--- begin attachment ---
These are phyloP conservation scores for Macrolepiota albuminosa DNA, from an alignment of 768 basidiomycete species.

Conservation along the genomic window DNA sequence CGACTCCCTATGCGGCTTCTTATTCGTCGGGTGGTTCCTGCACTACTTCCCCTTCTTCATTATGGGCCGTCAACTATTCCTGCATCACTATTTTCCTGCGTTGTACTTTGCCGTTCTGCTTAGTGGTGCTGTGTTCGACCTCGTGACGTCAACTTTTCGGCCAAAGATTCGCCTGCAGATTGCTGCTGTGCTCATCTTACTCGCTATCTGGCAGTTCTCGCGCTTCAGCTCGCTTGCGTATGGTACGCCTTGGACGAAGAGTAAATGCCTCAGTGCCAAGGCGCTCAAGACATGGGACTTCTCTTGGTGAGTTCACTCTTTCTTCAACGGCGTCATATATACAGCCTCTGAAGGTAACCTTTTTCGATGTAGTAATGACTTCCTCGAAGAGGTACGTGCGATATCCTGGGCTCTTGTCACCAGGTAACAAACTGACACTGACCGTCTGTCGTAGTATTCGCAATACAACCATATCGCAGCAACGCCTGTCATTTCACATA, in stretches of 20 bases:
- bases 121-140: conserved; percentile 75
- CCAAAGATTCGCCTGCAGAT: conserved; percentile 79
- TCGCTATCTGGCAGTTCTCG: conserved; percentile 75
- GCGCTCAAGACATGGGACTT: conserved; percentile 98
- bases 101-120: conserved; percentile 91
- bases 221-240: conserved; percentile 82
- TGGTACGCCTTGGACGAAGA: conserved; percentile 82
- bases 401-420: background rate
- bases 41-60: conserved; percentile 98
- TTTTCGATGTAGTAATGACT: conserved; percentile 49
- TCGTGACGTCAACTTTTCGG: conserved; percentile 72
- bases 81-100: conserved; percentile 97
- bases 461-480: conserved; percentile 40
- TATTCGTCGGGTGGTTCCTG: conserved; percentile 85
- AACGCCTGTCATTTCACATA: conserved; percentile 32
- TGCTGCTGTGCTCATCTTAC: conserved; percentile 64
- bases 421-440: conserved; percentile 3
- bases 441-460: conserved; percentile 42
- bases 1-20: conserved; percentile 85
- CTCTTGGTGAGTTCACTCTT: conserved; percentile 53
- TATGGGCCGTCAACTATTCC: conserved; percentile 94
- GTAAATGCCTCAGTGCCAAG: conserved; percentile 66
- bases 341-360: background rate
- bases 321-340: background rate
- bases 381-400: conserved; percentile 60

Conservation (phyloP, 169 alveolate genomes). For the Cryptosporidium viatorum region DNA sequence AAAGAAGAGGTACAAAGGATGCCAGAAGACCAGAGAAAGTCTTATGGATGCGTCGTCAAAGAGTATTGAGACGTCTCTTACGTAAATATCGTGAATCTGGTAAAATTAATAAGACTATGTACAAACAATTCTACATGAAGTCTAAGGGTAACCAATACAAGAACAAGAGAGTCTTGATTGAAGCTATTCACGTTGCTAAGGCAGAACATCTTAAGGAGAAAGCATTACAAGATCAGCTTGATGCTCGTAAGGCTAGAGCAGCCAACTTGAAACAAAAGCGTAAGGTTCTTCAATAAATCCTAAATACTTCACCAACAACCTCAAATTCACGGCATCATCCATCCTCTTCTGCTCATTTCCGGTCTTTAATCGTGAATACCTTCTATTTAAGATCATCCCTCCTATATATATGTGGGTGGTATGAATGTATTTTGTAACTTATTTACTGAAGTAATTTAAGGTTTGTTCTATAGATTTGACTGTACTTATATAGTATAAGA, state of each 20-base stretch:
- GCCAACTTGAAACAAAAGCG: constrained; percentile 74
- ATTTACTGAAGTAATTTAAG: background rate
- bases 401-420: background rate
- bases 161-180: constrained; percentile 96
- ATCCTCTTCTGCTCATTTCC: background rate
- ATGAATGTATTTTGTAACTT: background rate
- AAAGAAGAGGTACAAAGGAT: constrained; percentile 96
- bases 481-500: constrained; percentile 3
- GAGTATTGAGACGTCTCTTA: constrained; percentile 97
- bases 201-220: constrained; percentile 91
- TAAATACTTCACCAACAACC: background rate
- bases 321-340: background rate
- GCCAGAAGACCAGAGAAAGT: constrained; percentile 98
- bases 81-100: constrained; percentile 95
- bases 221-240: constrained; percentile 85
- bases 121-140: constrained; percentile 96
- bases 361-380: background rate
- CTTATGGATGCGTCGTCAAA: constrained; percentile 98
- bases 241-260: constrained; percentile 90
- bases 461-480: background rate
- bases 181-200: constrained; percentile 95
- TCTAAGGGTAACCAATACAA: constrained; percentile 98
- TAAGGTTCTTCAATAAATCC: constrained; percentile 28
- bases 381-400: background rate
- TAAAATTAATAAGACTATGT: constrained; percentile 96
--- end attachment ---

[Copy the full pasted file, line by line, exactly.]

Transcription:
These are phyloP conservation scores for Macrolepiota albuminosa DNA, from an alignment of 768 basidiomycete species.

Conservation along the genomic window DNA sequence CGACTCCCTATGCGGCTTCTTATTCGTCGGGTGGTTCCTGCACTACTTCCCCTTCTTCATTATGGGCCGTCAACTATTCCTGCATCACTATTTTCCTGCGTTGTACTTTGCCGTTCTGCTTAGTGGTGCTGTGTTCGACCTCGTGACGTCAACTTTTCGGCCAAAGATTCGCCTGCAGATTGCTGCTGTGCTCATCTTACTCGCTATCTGGCAGTTCTCGCGCTTCAGCTCGCTTGCGTATGGTACGCCTTGGACGAAGAGTAAATGCCTCAGTGCCAAGGCGCTCAAGACATGGGACTTCTCTTGGTGAGTTCACTCTTTCTTCAACGGCGTCATATATACAGCCTCTGAAGGTAACCTTTTTCGATGTAGTAATGACTTCCTCGAAGAGGTACGTGCGATATCCTGGGCTCTTGTCACCAGGTAACAAACTGACACTGACCGTCTGTCGTAGTATTCGCAATACAACCATATCGCAGCAACGCCTGTCATTTCACATA, in stretches of 20 bases:
- bases 121-140: conserved; percentile 75
- CCAAAGATTCGCCTGCAGAT: conserved; percentile 79
- TCGCTATCTGGCAGTTCTCG: conserved; percentile 75
- GCGCTCAAGACATGGGACTT: conserved; percentile 98
- bases 101-120: conserved; percentile 91
- bases 221-240: conserved; percentile 82
- TGGTACGCCTTGGACGAAGA: conserved; percentile 82
- bases 401-420: background rate
- bases 41-60: conserved; percentile 98
- TTTTCGATGTAGTAATGACT: conserved; percentile 49
- TCGTGACGTCAACTTTTCGG: conserved; percentile 72
- bases 81-100: conserved; percentile 97
- bases 461-480: conserved; percentile 40
- TATTCGTCGGGTGGTTCCTG: conserved; percentile 85
- AACGCCTGTCATTTCACATA: conserved; percentile 32
- TGCTGCTGTGCTCATCTTAC: conserved; percentile 64
- bases 421-440: conserved; percentile 3
- bases 441-460: conserved; percentile 42
- bases 1-20: conserved; percentile 85
- CTCTTGGTGAGTTCACTCTT: conserved; percentile 53
- TATGGGCCGTCAACTATTCC: conserved; percentile 94
- GTAAATGCCTCAGTGCCAAG: conserved; percentile 66
- bases 341-360: background rate
- bases 321-340: background rate
- bases 381-400: conserved; percentile 60

Conservation (phyloP, 169 alveolate genomes). For the Cryptosporidium viatorum region DNA sequence AAAGAAGAGGTACAAAGGATGCCAGAAGACCAGAGAAAGTCTTATGGATGCGTCGTCAAAGAGTATTGAGACGTCTCTTACGTAAATATCGTGAATCTGGTAAAATTAATAAGACTATGTACAAACAATTCTACATGAAGTCTAAGGGTAACCAATACAAGAACAAGAGAGTCTTGATTGAAGCTATTCACGTTGCTAAGGCAGAACATCTTAAGGAGAAAGCATTACAAGATCAGCTTGATGCTCGTAAGGCTAGAGCAGCCAACTTGAAACAAAAGCGTAAGGTTCTTCAATAAATCCTAAATACTTCACCAACAACCTCAAATTCACGGCATCATCCATCCTCTTCTGCTCATTTCCGGTCTTTAATCGTGAATACCTTCTATTTAAGATCATCCCTCCTATATATATGTGGGTGGTATGAATGTATTTTGTAACTTATTTACTGAAGTAATTTAAGGTTTGTTCTATAGATTTGACTGTACTTATATAGTATAAGA, state of each 20-base stretch:
- GCCAACTTGAAACAAAAGCG: constrained; percentile 74
- ATTTACTGAAGTAATTTAAG: background rate
- bases 401-420: background rate
- bases 161-180: constrained; percentile 96
- ATCCTCTTCTGCTCATTTCC: background rate
- ATGAATGTATTTTGTAACTT: background rate
- AAAGAAGAGGTACAAAGGAT: constrained; percentile 96
- bases 481-500: constrained; percentile 3
- GAGTATTGAGACGTCTCTTA: constrained; percentile 97
- bases 201-220: constrained; percentile 91
- TAAATACTTCACCAACAACC: background rate
- bases 321-340: background rate
- GCCAGAAGACCAGAGAAAGT: constrained; percentile 98
- bases 81-100: constrained; percentile 95
- bases 221-240: constrained; percentile 85
- bases 121-140: constrained; percentile 96
- bases 361-380: background rate
- CTTATGGATGCGTCGTCAAA: constrained; percentile 98
- bases 241-260: constrained; percentile 90
- bases 461-480: background rate
- bases 181-200: constrained; percentile 95
- TCTAAGGGTAACCAATACAA: constrained; percentile 98
- TAAGGTTCTTCAATAAATCC: constrained; percentile 28
- bases 381-400: background rate
- TAAAATTAATAAGACTATGT: constrained; percentile 96